Becoming the next state to end bail, the California Supreme Court has ruled the current justice system unconstitutional in a unanimous decision, believing the mechanism of cash bail discriminates against the poor. As a result, California Supreme Court has instructed judges to instead release criminals who cannot afford bail.
“The common practice of conditioning freedom solely on whether an arrestee can afford bail is unconstitutional,” wrote Justice Mariano-Florentino Cuéllar. “Other conditions of release – such as electronic monitoring, regular check-ins with a pretrial manager, community housing or shelter, and drug and alcohol treatment – can in many cases protect public and victim safety as well as assure the arrestee’s appearance at trial.”
“Pretrial detention on victim and public safety grounds, subject to specific and reliable constitutional constraints, is a key element of our criminal justice system,” Justice Cuéllar continued. “Conditioning such detention on the arrestee’s financial resources, without ever assessing whether a defendant can meet those conditions or whether the state’s interests could be met by less restrictive alternatives, is not.”
The California Supreme Court upheld a decision made by a San Francisco-based state court of appeal that allowed Kenneth Humphrey, a retired shipyard laborer charged with robbery and burglary, to be released with an ankle monitor simply because he could not afford bail. After a judge initially set bail at $600,000, he lowered it to $350,000, which Humphrey still could not afford.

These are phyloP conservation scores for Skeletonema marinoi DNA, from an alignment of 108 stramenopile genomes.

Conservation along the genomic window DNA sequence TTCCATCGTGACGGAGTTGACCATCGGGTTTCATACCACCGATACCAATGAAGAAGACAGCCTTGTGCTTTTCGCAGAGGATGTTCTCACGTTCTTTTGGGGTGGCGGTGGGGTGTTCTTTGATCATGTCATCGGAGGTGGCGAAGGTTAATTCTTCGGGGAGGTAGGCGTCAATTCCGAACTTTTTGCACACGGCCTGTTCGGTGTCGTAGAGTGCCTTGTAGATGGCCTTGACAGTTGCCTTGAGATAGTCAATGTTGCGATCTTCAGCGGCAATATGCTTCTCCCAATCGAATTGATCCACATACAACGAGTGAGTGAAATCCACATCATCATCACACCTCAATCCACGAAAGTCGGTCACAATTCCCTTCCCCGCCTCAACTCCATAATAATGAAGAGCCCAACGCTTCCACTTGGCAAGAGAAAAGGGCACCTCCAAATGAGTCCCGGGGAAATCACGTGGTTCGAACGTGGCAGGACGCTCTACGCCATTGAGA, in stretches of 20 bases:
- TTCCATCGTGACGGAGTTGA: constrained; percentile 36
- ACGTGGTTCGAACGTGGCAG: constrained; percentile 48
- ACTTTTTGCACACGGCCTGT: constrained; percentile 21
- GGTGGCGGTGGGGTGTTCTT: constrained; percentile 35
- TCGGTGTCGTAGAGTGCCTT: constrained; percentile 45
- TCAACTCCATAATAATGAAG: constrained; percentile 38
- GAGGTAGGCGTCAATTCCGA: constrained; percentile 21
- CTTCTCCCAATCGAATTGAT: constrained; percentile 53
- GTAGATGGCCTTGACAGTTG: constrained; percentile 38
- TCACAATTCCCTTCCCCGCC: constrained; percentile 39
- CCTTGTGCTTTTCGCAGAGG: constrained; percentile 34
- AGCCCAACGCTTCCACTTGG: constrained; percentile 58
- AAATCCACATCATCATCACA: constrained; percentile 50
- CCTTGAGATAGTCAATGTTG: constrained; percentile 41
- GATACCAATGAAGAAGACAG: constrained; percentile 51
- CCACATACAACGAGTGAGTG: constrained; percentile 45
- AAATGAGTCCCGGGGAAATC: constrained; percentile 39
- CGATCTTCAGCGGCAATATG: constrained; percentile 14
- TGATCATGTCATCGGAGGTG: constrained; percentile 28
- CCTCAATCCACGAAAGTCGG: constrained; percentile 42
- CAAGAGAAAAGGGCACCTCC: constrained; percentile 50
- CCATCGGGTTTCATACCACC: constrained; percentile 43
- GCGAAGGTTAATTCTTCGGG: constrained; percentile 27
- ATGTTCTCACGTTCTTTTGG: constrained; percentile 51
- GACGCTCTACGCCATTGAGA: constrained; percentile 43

Lawyers used a 2013 study of San Francisco’s criminal justice system that found black adults were 11 times more likely than white adults to be booked into jail before trial, leading judges to rule in Humphrey’s favor, setting him free with an order to stay away from the victim and to participate in a residential substance abuse treatment program for seniors while setting a new precedent for California’s legal system.
Though this decision is expected to increase the number of criminals released by judges, it still is endlessly celebrated by the progressive wing.
“No one should be locked up in jail simply because they cannot afford to buy their freedom,” tweeted recently-elected L.A. County District Attorney George Gascón. “Money bail is unjust and unnecessary. It must go.”
This decision comes only four months after California voters shot down a ballot measure that would have abolished cash bail. The state will join Illinois in abolishing cash bail as Gov. J.B. Pritzker signed a bill in February that monetary bail for jail release for individuals arrested and awaiting trial.